How to Host a Cookie Exchange

I’ve been hosting a cookie exchange for 10 years, and it’s one of my favorite Christmas traditions!

A cookie exchange is an easy and inexpensive party to plan, and I’ve put together some ideas to get you started.

Cookie Exchange Invitation Ideas:

– A simple e-vite
– Hand deliver a cookie cutter with the invitation attached
– Turn a recipe card into an invitation
– Clearly state what to bring on the invitation.

Cookie Exchange Tips:

Be specific as to how many cookies and copies of the recipe your guests should bring. I ask my guests to bring 6 dozen cookies wrapped in packages of 4 with recipes attached…this number works well for a party of 18 – 30 guests. So, my guests come with 18 little packages and leave with an assortment of 18 little packages.

Why you should ask your guests to package their cookies? Cookies are easier to collect if they’re packaged, cookies are easier to transport if they’re packaged and it’s easy to attach a recipe to a package of cookies which eliminates the guesswork of which recipe goes with which cookie.

Why you might not want to ask your guests to package their cookies: time consuming, added expense. If you opt for packaging cookies, give your guests some suggestions: zip loc bags put inside a small gift bag, cellophane bags tied with a ribbon, zip loc containers tied with a ribbon or Chinese take-out containers. Ask your guests to bring a basket or container to collect their cookies in.

Cookie Exchange Menu:

We usually have our cookie exchange in the afternoon, so a few light appetizers are perfect! As guests arrive, have them open 1 package of their cookies on a tray to be enjoyed at the party. Poinsettia’s have become one of our Christmas traditions, and when you serve a signature cocktail, you eliminate the need to offer other alcoholic beverages.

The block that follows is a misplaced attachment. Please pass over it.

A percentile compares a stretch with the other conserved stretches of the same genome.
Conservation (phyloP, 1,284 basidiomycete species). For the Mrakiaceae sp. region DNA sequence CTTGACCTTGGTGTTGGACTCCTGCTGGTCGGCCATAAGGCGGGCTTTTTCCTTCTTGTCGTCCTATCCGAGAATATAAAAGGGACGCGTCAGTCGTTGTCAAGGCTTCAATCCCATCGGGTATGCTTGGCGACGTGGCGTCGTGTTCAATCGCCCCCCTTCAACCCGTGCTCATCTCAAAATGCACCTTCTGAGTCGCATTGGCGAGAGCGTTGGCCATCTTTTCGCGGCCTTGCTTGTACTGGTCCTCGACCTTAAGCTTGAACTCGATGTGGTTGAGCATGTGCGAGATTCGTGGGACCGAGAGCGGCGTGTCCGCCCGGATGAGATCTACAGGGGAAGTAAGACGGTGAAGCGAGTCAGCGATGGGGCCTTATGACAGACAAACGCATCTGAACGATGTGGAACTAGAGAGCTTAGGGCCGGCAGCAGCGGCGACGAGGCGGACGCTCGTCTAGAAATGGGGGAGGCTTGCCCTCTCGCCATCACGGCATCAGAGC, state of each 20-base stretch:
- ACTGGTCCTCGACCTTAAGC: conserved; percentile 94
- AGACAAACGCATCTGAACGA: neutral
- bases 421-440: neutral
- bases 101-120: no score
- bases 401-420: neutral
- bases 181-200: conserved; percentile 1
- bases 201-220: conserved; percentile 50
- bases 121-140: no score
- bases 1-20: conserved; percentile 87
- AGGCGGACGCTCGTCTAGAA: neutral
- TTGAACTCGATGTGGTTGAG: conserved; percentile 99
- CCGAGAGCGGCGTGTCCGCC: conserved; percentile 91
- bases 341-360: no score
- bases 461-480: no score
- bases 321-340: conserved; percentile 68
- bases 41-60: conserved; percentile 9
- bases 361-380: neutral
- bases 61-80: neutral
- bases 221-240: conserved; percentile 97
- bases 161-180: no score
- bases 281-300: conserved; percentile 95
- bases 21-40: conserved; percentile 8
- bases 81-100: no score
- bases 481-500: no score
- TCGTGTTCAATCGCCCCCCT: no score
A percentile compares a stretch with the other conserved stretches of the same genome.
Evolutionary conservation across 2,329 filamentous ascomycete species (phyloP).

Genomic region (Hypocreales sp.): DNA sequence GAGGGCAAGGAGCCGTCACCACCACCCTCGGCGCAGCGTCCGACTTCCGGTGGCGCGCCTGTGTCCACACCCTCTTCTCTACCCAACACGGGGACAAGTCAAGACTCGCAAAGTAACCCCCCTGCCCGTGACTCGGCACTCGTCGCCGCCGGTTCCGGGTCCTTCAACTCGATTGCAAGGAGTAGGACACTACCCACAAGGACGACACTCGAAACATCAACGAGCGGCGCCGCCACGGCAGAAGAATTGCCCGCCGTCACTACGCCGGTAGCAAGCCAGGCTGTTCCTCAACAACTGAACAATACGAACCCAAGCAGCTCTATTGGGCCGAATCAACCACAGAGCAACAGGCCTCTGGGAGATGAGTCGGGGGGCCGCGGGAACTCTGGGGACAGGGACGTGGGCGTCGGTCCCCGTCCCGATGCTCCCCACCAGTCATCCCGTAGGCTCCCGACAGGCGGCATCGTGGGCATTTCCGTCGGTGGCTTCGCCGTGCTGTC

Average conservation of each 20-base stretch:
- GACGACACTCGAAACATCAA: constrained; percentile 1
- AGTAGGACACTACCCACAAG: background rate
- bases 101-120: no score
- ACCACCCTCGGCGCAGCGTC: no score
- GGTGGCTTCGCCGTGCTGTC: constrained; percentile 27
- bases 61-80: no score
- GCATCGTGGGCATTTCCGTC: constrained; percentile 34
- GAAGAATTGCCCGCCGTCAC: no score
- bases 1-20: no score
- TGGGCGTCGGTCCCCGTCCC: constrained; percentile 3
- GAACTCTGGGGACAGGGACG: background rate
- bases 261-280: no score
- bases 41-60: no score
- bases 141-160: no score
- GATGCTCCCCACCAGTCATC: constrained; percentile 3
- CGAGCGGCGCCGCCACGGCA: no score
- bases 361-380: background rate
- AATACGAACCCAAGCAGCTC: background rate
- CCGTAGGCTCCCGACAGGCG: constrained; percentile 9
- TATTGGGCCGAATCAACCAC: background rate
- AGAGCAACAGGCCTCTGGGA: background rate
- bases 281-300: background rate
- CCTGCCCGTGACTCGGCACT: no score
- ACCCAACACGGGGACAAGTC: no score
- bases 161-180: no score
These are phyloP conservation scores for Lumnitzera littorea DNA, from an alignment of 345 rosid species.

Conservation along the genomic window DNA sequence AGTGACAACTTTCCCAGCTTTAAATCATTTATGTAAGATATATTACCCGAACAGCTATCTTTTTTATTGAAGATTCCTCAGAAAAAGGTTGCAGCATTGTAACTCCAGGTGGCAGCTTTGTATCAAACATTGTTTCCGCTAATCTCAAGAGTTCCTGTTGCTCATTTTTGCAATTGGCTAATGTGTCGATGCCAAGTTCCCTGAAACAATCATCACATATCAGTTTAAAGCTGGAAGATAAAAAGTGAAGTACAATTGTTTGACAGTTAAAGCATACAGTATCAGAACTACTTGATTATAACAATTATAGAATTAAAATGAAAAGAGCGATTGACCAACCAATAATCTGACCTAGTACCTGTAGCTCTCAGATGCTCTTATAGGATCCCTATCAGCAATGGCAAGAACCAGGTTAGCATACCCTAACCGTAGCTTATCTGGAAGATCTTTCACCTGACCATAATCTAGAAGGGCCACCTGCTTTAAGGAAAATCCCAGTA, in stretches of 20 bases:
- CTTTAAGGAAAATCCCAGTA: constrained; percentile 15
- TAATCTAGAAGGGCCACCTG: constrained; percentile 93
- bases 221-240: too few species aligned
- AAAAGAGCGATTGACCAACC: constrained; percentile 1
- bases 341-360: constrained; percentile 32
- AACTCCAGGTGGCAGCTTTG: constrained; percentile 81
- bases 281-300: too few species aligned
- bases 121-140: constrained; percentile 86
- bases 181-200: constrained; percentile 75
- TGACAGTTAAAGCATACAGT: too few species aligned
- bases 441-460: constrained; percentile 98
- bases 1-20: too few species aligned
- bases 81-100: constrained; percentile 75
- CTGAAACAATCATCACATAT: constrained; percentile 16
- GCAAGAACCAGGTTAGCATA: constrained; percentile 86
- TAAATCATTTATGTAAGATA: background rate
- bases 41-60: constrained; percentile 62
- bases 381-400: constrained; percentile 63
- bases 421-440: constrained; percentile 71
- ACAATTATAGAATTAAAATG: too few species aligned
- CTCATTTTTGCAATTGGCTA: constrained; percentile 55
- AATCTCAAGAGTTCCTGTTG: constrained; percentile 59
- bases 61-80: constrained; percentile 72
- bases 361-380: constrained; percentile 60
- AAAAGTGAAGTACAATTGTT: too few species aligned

Poinsettia Punch Recipe:

3 cups cran-raspberry juice
1/4 cup white grape juice concentrate, thawed (do not dilute)
1 bottle champagne (cheap is fine!)
1/4 cup Cointreau
1 liter lime sparkling water
Optional: frozen raspberries to float in the glass
Non-alcoholic version: eliminate the champange and Cointreau. Substitute 1 liter of Sprite.

Other Fun Cookie Exchange Variations:

Make it a mother/daughter event, and have crafts for the children! This year, the teen girls are going to make homemade sugar scrub to give their mothers. When the girls were younger, we made ornaments! Have an award for the best packaging, best looking cookie & best tasting cookie.

If you have a cookie exchange for a really large group (40+), skip the packaging and just let guests pick up a designated amount of cookies. Recipes can just be left next to each tray of cookies.

Teacher Cookie Exchange – have school volunteers bake cookies and let the teachers collect a nice assortment to take home for the holidays.

Now, what do you do with all those yummy cookies? Well, that’s another one of our Christmas traditions! We put all the little packages in the freezer, and each night during Christmas, our children take turns being in charge of making the cookie tray for dessert. It’s a dessert we all look forward to!

11 Things Small Business Owners Can Learn From Girl Scout Cookies

1. Train – The Girl Scouts use cookie sales to teach important life skills. Take advantage of the opportunity to develop your team members…or hire a coach to help you.

2. Start Early – The best cookie sellers start knocking on doors the first day, and deliver their cookies as soon as they arrive. “The early bird gets the worm” seems to work everywhere.

3. Know Your Value – Girl Scout Cookies taste good and you get to help kids in your community. Make sure you provide similar great value to your customers.